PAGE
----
Embassy Cocktail

Embassy Cocktail

The Spruce / S&C Design Studios

Prep: 3 mins
Cook: 0 mins
Total: 3 mins
Serving: 1 serving
Yield: 1 cocktail
Nutrition Facts (per serving)
167 Calories
0g Fat
7g Carbs
0g Protein
Show Full Nutrition Label Hide Full Nutrition Label
Nutrition Facts
Servings: 1
Amount per serving
Calories 167
% Daily Value*
Total Fat 0g 0%
Saturated Fat 0g 0%
Cholesterol 0mg 0%
Sodium 1mg 0%
Total Carbohydrate 7g 2%
Dietary Fiber 0g 0%
Total Sugars 6g
Protein 0g
Vitamin C 5mg 23%
Calcium 2mg 0%
Iron 0mg 0%
Potassium 19mg 0%
*The % Daily Value (DV) tells you how much a nutrient in a food serving contributes to a daily diet. 2,000 calories a day is used for general nutrition advice.
(Nutrition information is calculated using an ingredient database and should be considered an estimate.)

Brandy and rum come together in spectacular fashion in the Embassy cocktail. It's a wonderful classic drink recipe from the 1930s that was featured at Hollywood's Embassy Club.

The private venue was designed by restaurateur Adolph "Eddie" Brandstatter as a respite for movie stars who wanted a quiet night out without swarms of fans. Apparently, it backfired because business dropped considerably at his most popular establishment, the Café Montmartre, which is credited with starting the entire Hollywood nightclub scene.

The cocktail itself is almost identical to the Boston sidecar with just a couple differences. Both cocktails include brandy and rum, though the Embassy specifically calls for Jamaican rum rather light rum, as well as Cointreau. The three spirits are poured equally in both recipes and the lime juice remains the same. This drink does include bitters and a lime wedge, where the other does not. They're small changes and it's interesting to compare the two cocktails to experience their impact.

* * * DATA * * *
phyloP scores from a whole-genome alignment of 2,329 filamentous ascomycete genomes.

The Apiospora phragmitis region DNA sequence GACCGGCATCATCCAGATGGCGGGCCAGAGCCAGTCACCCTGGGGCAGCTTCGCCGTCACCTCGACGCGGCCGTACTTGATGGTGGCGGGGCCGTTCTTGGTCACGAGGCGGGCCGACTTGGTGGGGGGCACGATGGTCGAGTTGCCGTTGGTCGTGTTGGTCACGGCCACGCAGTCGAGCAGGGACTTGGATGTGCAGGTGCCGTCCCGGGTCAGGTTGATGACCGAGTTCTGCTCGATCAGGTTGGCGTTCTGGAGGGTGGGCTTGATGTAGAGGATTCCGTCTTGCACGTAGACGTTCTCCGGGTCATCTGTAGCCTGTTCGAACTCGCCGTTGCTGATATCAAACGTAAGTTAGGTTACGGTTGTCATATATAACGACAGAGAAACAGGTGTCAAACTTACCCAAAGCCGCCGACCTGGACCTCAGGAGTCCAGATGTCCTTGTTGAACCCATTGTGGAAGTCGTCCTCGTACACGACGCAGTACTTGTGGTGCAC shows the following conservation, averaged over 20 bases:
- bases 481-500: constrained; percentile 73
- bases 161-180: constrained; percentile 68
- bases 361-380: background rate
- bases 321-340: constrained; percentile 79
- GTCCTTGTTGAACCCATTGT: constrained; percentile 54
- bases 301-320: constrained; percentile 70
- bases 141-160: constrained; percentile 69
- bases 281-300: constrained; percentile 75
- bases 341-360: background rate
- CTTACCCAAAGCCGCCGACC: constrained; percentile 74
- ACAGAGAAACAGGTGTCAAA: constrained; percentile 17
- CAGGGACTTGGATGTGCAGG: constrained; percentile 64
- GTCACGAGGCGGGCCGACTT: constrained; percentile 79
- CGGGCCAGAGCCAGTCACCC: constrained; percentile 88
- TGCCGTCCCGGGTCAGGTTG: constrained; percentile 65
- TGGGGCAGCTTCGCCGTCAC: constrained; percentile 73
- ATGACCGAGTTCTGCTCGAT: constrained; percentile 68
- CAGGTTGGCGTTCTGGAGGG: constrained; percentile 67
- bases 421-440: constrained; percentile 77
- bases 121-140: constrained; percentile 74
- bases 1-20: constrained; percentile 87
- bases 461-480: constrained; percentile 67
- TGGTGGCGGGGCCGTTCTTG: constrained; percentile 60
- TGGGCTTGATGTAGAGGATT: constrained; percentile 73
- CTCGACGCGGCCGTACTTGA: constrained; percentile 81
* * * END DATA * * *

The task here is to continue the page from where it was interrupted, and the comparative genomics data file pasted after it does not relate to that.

• 3/4 ounce brandy

  • 3/4 ounce Jamaican rum

  • 3/4 ounce premium triple sec (Cointreau)

  • 1/2 ounce lime juice

  • Dash aromatic bitters

  • Lime wedge, for garnish

Steps to Make It

  1. Gather the ingredients.

  2. In a cocktail shaker filled with ice, pour the brandy, rum, Cointreau, lime juice, and bitters.

  3. Shake well.

  4. Strain into a chilled cocktail glass.

  5. Garnish with a lime wedge. Serve and enjoy.


  • Jamaican rum is known to be a bold, flavorful, and heavy style that's often made in pot stills and more tightly regulated than most rum. It's definitely worth pouring in the Embassy cocktail, so look for brands like Appleton Estate, Hampden, J Wray and Nephew, and Worthy Park.
  • The brandy you pour should be of equal quality to the rum, though it doesn't have to be the really good stuff. A nice V.S. or V.S.O.P. will do just fine here and in any brandy cocktail.
  • Cointreau is a premium brand of triple sec and recommended for this cocktail. If you're going to use a substitute, make sure it's of similar quality. Many of the least expensive triple sec options are too syrupy for a cocktail like this.
  • Fresh lime juice will finish this cocktail off perfectly. The average lime should yield about 1/2 ounce to 1 ounce of juice, so one fruit will be enough for one or two drinks.

How Strong Is an Embassy Cocktail?

Whenever you come across a cocktail that's made almost entirely of liquor, you should expect it to be pretty strong. The Embassy definitely falls into that category. Cointreau is an 80-proof liqueur and if you were to pour brandy and rum of the same strength, this drink's alcohol content would be around 28 percent ABV (56 proof). That's typical of martini-style drinks and you will feel the effects after a couple of rounds.